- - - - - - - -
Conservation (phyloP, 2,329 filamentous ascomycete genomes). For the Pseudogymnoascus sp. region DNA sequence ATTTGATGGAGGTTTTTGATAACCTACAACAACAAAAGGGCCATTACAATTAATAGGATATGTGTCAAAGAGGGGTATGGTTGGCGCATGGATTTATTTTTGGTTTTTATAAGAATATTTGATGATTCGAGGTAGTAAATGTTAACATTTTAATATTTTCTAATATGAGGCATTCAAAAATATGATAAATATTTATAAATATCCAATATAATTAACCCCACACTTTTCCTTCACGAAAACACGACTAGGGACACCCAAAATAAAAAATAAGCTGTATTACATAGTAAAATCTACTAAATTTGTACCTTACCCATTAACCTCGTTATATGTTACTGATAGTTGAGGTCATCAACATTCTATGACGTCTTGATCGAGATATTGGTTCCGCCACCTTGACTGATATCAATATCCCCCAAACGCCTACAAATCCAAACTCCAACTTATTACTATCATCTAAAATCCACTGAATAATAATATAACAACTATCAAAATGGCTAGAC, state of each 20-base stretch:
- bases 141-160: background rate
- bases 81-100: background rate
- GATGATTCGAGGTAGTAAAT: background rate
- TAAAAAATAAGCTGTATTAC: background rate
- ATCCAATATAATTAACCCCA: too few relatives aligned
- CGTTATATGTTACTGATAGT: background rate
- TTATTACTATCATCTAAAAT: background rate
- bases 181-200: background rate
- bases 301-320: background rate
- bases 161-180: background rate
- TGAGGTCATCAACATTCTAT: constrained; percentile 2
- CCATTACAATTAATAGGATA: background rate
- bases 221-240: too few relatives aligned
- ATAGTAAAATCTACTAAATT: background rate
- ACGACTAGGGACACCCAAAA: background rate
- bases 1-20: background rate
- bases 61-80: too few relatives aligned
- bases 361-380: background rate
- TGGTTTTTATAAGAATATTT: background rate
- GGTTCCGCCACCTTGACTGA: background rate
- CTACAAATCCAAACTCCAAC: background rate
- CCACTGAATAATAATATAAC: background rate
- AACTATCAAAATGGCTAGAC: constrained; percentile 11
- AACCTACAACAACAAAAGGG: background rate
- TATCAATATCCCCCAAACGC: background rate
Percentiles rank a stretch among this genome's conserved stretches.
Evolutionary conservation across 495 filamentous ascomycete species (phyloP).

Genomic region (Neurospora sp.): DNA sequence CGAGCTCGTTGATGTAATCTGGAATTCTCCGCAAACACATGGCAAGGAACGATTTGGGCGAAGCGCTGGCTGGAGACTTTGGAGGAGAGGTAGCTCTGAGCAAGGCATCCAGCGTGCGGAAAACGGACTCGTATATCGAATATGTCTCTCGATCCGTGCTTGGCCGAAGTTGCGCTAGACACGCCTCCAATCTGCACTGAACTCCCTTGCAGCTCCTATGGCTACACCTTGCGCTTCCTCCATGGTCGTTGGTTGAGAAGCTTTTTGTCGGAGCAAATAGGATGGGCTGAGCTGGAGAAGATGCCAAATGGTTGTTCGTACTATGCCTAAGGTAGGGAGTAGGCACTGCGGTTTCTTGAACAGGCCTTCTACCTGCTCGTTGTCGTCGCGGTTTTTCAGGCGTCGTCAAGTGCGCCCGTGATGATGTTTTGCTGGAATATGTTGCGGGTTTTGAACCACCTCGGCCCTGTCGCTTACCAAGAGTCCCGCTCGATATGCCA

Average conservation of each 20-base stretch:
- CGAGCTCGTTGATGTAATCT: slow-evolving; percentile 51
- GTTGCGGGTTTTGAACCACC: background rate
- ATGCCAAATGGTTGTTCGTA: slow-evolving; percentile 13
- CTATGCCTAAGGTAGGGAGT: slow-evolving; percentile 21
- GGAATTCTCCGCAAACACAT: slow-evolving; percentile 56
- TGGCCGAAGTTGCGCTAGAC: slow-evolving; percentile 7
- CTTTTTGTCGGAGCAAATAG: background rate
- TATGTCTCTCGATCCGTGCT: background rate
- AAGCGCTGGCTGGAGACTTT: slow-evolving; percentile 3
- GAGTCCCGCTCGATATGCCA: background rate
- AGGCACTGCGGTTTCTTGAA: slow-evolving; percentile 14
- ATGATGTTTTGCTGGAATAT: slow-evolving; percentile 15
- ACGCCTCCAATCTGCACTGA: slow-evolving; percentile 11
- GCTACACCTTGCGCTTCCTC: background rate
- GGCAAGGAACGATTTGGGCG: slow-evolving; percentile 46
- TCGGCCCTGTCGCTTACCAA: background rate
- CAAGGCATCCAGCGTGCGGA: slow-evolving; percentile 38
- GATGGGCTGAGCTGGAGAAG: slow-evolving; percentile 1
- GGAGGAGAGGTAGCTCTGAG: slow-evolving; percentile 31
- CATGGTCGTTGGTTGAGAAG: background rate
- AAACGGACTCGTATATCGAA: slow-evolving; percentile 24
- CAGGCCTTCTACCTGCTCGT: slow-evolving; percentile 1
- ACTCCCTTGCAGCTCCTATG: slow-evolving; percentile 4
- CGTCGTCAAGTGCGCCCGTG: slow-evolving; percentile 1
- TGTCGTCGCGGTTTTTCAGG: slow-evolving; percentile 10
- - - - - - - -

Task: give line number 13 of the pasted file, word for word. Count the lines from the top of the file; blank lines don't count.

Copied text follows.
- CCATTACAATTAATAGGATA: background rate